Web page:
Its a fitting exhibit for the heart of Petoskey Stone country.
This whole area was under water millions of years ago, says Joseph J. Paleo Joe Kchodl. Petoskey Stones are made of the coral which lived in the ancient seas of those times.
And amidst that coral scuttled strange little creatures called trilobites, also known as ancient marine arthropods with hard chitenous exeskeletons. They were small, wiggly creatures on the ocean floor; the largest was just two-and-a-half feet long.
Whats an arthropod?
Crawly creatures with segmented bodies and jointed appendages like crabs, crustaceans and spiders. There are one million known species of arthropods still living on earth today.
But not so for the ancient trilobites, whose heyday was in the long-ago Cambrian Period, hundreds of millions of years ago. They died off in a period of mass extinctions in the Permian Period, a quarter of a billion years ago.
Paleo Joe was bitten by the trilobite bug (so to speak) as a youngster.
Im originally from New York State which is a fossil rich area, he recalls. Michigan is also very rich in fossils. If you went out in the woods here or in New York, you couldnt kick over a rock without finding a fossil.
At the age of 10, he discovered a book on paleontology which led to a lifelong fascination with probing the secrets of the earth. Although he earned his degree in education, he studied paleontology on his own and completed a course at Caspar College in Wyoming, which is deep in the heart of dinosaur fossil land.
Paleo Joe is revved with enthusiasm for fossils and fires the listeners imagination with images of creepy-crawlies on the floor of long-dead seas. In that regard, hes perfect for school tours and presentations. In fact, 124 schools and 12,000 students have been introduced to his work over the past two years, and after he wraps up his exhibit in Petoskey hell be pushing on to Big Rapids, Bay City and Muskegon. Hes also writing a book, The Common Guide to Michigan Fossils for Petoskey Publishing.
TRIAL OF THE TRILOBITES
So, just what happened to those luckless trilobites?
They were wiped out by several mass extinctions, says Paleo Joe. And there were also changes in the climate. Theyre a creature that liked warm water and they couldnt live once the earths climate got colder.
He adds that 90% of all life on earth was wiped out at the end of the Permian Period.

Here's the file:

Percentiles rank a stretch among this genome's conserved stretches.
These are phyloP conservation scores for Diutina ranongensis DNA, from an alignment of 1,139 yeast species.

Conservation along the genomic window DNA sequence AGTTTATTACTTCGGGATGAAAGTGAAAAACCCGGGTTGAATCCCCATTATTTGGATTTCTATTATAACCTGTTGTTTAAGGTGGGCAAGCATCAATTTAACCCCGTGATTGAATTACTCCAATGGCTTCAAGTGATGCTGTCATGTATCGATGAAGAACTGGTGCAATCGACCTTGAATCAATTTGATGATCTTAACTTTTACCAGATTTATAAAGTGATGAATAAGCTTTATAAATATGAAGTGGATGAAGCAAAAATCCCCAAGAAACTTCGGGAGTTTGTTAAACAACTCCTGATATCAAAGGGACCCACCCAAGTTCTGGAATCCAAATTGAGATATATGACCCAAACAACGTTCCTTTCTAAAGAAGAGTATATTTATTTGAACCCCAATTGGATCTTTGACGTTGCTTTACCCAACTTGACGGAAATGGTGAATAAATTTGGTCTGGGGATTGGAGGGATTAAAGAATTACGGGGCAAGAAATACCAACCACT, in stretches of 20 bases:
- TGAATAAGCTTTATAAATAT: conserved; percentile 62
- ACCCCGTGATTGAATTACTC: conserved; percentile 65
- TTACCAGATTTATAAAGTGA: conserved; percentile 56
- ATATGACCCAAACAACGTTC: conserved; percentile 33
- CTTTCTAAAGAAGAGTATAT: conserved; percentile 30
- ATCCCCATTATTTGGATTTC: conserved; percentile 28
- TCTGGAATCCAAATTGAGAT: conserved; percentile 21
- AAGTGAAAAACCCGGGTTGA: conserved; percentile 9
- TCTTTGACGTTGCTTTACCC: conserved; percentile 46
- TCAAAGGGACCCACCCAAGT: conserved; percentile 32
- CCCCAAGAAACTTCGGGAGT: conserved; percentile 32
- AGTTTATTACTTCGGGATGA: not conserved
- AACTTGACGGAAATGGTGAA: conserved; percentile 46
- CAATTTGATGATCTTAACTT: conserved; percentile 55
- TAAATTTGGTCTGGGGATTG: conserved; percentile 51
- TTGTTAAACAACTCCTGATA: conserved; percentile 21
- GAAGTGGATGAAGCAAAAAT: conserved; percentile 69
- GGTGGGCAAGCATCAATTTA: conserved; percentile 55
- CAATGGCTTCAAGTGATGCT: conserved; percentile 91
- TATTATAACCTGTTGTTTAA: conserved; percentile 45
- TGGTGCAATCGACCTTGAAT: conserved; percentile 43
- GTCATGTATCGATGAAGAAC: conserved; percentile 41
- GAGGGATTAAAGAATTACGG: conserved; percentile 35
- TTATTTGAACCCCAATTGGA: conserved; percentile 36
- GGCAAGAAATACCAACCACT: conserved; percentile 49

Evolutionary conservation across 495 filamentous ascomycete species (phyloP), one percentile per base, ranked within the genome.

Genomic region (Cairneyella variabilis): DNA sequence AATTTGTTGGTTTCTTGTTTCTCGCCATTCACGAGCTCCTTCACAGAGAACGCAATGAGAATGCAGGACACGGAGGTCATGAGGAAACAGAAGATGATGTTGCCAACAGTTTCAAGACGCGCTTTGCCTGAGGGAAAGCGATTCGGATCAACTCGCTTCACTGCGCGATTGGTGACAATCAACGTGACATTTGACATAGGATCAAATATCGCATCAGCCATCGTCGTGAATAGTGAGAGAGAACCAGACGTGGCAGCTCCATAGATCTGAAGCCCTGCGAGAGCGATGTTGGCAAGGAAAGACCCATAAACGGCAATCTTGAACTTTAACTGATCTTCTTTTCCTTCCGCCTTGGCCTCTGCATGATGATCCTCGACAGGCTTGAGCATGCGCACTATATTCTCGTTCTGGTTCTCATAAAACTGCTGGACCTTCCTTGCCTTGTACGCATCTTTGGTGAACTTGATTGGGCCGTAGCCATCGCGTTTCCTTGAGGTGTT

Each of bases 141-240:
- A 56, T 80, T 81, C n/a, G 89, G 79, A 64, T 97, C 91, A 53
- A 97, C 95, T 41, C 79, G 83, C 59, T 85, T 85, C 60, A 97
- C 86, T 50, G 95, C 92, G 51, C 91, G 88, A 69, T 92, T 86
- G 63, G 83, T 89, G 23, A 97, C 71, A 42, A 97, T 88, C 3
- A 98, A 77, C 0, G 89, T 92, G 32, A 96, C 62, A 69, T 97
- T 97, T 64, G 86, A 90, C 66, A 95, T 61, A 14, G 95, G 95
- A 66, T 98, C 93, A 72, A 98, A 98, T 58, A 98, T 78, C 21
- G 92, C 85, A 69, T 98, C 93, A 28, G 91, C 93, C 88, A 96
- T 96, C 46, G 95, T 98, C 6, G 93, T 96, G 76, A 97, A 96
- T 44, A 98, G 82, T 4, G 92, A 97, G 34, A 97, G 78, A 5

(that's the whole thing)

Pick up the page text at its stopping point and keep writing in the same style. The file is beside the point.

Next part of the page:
It was probably a killer meteor that caused a mass extinction, throwing up clouds of dust and causing earthquakes and volcanos to erupt, he says. But I dont profess to say that it was just one thing that killed everything off. Its the same as the dinosaurs -- there were probably a number of events.
If you were calling the shots on how to fund federal programs, how would you spend our tax dollars?
That was the point of a Penny Poll held April 15 (“Tax Day“) outside the Post Office in downtown Traverse City. Members of the local Green Party handed participants five pennies each and asked them to allocate the money in a series of cups.
Karen Comella of the Green Party says that 274 participants made the following choices with their “taxes“:
27% the environment
11% international affairs
6% running the government
Comella says this is the third time the Penny Poll has been conducted over the past five years as an exercise in how our tax dollars are spent.
Downtown Petoskey is seeing a changing of the guard. Dave and Ruth Skop have purchased the old Chemist Shop pharmacy building on Mitchell Street. Owners of the Ben Franklin Crafts store in town, the Skops plan to open a new framing/print shop at the new location.
Of note, the old pharmacy building was built in the 1880s and the Skops plan to restore its facade to its original glory. They hope to open their store by Memorial Day.
AN AVALANCHE COMING
Work is winding up on Boyne Mountain‘s new Mountain Grand Lodge and Spa, with plans to open by Memorial Day.
The Lodge will be Michigans newest luxury hotel, accompanied by the Avalanche Bay Indoor Waterpark. This will be the third waterpark for Northern Michigan on the heels of those established in Traverse City and Mackinaw City. A ribbon cutting is planed for May 25.
Blissfest is hosting a Warmup Party to celebrate its 25th year. On Sunday, May 29, they‘ll host Donna and the Buffalo at the Holiday Inn in Traverse City.
Donna and the Buffalo is a popular folk-rock jam & dance band from New York State with several albums to the credit and a passionate following across the country.
“They are one of the most mentioned ‘best of Blissfest bands‘ ever,“ says Jim Gillespie, executive director of the folk organization. Tickets are available in advance for $15 or $20 reserved, or $20 at the door. See www.blissfest.org for
Sacred Sparks in East Jordan has an innovative idea in mind to benefit the Women‘s Resource Center (WRC) in Petoskey. On Saturday, April 30 at 2 p.m. they will host Project Bright Fire.
“Project Bright Fire is a Public Ceremony intended to create HEALING ENERGY WAVES to encircle the earth, benefiting all beings and creatures,“ states a news release.
The ceremony is a tribute to a feminine deity honored by the British, the Celts, the Welsh, and the Romans. “She was known as the midwife for the birth of Jesus, and honored in the February 2nd holiday known as Candlemas, or Imbolc.“
Donations by attendees will benefit the WRC. The event takes place at Sacred Sparks, 5070 Mt. Bliss Road, East Jordan. See
www.sacredsparks.com for info.